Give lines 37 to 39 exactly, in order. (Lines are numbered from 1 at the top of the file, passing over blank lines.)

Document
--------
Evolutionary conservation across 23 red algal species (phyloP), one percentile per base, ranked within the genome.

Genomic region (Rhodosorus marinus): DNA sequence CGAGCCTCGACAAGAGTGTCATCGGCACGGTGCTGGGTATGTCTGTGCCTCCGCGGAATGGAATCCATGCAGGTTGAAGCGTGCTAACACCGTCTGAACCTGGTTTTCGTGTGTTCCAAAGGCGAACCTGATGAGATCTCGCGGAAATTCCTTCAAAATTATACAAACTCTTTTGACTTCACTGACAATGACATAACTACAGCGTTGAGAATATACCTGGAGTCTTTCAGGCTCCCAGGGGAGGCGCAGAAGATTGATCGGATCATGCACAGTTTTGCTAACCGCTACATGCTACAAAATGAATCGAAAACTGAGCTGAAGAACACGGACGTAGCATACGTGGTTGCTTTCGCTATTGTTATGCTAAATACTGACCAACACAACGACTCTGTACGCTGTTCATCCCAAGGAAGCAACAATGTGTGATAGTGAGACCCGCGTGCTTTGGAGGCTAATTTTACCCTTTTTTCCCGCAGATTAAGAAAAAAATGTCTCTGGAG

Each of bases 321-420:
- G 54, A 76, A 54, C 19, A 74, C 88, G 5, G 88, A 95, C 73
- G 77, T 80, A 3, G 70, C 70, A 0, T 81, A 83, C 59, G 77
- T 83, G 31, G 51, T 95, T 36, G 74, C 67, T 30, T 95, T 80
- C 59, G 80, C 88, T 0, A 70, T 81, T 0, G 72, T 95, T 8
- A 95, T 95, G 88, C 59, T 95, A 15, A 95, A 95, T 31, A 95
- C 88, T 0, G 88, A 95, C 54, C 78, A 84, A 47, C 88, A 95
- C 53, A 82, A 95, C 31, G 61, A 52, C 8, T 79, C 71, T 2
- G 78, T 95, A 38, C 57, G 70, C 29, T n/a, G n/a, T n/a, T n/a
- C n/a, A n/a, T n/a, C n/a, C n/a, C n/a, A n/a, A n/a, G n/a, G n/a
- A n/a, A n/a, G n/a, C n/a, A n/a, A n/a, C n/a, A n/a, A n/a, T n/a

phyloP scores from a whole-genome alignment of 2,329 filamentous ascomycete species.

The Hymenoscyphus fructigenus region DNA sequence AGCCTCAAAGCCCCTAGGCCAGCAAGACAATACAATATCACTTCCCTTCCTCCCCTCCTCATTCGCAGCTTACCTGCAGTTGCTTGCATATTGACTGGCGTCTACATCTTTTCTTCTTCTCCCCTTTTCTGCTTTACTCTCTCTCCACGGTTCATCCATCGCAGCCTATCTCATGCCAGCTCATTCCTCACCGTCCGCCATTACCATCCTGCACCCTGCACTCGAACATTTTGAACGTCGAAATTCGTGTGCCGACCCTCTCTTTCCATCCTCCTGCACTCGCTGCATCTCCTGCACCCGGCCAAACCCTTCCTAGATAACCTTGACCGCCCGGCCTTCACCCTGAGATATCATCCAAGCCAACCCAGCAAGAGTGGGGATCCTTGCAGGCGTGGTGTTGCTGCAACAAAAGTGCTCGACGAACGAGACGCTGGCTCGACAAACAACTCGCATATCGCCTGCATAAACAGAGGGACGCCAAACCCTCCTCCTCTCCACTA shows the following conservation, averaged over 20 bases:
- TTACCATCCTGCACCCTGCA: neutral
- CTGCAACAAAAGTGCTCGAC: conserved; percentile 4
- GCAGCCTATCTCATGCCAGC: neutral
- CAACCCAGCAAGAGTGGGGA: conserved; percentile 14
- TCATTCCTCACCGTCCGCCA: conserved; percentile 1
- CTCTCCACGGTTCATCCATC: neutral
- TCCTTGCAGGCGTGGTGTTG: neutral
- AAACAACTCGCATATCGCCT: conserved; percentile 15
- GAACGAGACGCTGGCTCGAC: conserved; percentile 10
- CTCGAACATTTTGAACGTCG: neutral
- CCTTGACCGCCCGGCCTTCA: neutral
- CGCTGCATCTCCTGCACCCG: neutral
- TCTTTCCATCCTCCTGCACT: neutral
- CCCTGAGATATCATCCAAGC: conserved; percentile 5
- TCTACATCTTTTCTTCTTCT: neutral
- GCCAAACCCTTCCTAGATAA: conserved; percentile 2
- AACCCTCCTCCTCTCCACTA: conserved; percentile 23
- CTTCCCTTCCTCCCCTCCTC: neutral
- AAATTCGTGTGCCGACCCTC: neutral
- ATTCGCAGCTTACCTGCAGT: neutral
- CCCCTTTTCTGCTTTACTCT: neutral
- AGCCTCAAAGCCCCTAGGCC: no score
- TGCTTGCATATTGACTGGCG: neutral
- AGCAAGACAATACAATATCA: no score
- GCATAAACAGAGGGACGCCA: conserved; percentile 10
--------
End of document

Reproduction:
- AGCCTCAAAGCCCCTAGGCC: no score
- TGCTTGCATATTGACTGGCG: neutral
- AGCAAGACAATACAATATCA: no score